In West Bengal, India, aspiring women farmers face many barriers to asserting their rights to land. One such barrier: 15 million land records are out-of-date, making it difficult for rural families to obtain credit and access agricultural services. Local middlemen exploit these conditions by charging exorbitant fees to update records.
Fortunately, these women now have a bold new solution to access land records services, in a program provided by women, for women and their families.
Landesa is a global organization founded on the principle that secure land rights are the cornerstone of economic and social empowerment. Drawing from more than two decades of experience in India, Landesa’s team of land and gender experts have partnered with a network of women-led organizations, known as Sanghas, to create Sangha Service Centers.
This innovative model—the first of its kind in India—trains women entrepreneurs to manage business centers that provide land record udpating services for women and their families. The new women-led centers will charge reasonable and affordable fees for the services. Women operating the centers will gain new technology skills, learn business acumen, improve their incomes and livelihoods, and acquire new status within their villages.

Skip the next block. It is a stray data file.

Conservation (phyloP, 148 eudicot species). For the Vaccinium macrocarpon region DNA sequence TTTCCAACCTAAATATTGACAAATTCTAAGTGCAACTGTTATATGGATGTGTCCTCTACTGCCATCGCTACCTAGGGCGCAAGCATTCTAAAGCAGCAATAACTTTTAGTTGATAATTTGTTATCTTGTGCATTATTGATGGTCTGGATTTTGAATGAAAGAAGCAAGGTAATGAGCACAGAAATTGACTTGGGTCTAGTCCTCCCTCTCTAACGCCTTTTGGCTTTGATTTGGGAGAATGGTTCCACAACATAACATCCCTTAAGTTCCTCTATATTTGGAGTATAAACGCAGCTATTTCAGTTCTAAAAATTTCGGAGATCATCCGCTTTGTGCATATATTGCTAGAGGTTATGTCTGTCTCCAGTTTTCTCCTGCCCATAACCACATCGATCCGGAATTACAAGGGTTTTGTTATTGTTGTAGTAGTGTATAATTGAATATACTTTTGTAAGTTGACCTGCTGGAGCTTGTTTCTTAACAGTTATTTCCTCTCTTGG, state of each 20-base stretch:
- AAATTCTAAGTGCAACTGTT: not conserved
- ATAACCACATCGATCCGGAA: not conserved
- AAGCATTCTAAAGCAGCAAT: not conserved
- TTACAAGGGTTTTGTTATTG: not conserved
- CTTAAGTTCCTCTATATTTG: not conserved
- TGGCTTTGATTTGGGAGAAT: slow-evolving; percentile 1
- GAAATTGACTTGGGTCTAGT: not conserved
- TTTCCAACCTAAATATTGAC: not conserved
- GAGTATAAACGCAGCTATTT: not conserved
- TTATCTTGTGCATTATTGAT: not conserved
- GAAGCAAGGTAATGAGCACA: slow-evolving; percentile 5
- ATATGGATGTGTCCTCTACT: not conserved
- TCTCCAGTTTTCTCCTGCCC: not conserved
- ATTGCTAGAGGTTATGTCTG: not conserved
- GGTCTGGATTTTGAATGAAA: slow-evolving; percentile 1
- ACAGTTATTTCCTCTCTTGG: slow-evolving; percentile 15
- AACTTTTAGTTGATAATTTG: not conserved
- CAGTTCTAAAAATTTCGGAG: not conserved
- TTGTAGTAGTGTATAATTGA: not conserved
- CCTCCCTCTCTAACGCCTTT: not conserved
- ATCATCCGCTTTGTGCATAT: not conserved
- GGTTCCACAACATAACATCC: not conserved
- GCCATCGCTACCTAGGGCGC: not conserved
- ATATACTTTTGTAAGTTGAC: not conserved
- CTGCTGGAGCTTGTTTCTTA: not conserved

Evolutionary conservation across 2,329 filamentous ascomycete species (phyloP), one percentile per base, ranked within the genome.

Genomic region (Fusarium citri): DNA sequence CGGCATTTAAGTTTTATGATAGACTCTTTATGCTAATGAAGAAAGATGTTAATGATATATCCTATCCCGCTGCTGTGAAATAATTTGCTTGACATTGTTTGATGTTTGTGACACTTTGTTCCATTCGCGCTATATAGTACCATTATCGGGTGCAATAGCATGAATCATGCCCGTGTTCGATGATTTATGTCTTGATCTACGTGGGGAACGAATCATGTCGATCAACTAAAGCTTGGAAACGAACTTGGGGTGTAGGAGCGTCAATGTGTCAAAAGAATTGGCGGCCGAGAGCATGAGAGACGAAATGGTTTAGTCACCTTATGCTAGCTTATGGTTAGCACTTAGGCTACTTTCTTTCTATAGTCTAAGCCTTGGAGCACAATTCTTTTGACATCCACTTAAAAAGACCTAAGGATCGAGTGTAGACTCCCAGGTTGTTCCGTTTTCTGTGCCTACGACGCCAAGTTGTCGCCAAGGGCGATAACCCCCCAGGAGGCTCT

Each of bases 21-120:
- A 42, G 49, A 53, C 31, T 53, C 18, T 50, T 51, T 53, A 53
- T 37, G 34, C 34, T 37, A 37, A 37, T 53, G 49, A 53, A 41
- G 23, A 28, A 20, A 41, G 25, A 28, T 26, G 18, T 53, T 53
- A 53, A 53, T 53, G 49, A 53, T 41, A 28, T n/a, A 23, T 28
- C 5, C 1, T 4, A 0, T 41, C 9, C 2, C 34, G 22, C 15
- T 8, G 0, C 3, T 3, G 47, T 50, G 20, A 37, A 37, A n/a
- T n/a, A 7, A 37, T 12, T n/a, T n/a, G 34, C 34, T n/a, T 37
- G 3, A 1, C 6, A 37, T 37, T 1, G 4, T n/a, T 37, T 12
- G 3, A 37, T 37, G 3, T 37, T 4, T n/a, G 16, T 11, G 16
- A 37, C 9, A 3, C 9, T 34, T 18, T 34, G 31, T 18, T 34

Minati Burman and Bharati Burman, two of the women trained to run one of the Sangha Service Centers, explained that “women in this locality fall easy prey to the vicious cycle of middlemen while trying to access land-related services. In addition to spending a good amount, we are harassed in the process. From now onwards, we can easily access these services from our center.”
Updated land records are also a means to strengthen markets and expand economic opportunity by allowing farmers to have access to a range of benefits, including subsidized credit, crop insurance, natural disaster relief, and access to additional supports that increase farm productivity and encourage sustainable land use.
While this project partnership with Sanghas is new—currently, Landesa is working with seven centers around West Bengal—the potential for impact is promising. Each center will serve twelve villages, providing upwards of four thousand households access to these gender-sensitive resources. Even with public health restrictions enacted in reaction to the COVID-19 pandemic, Sanghas are continuing to reach women in rural areas; between March and July 2021, Landesa-supported Sangha Service Centers received 58 applications to update land records.
You can find more information about Landesa and Rising Tide Foundation grant here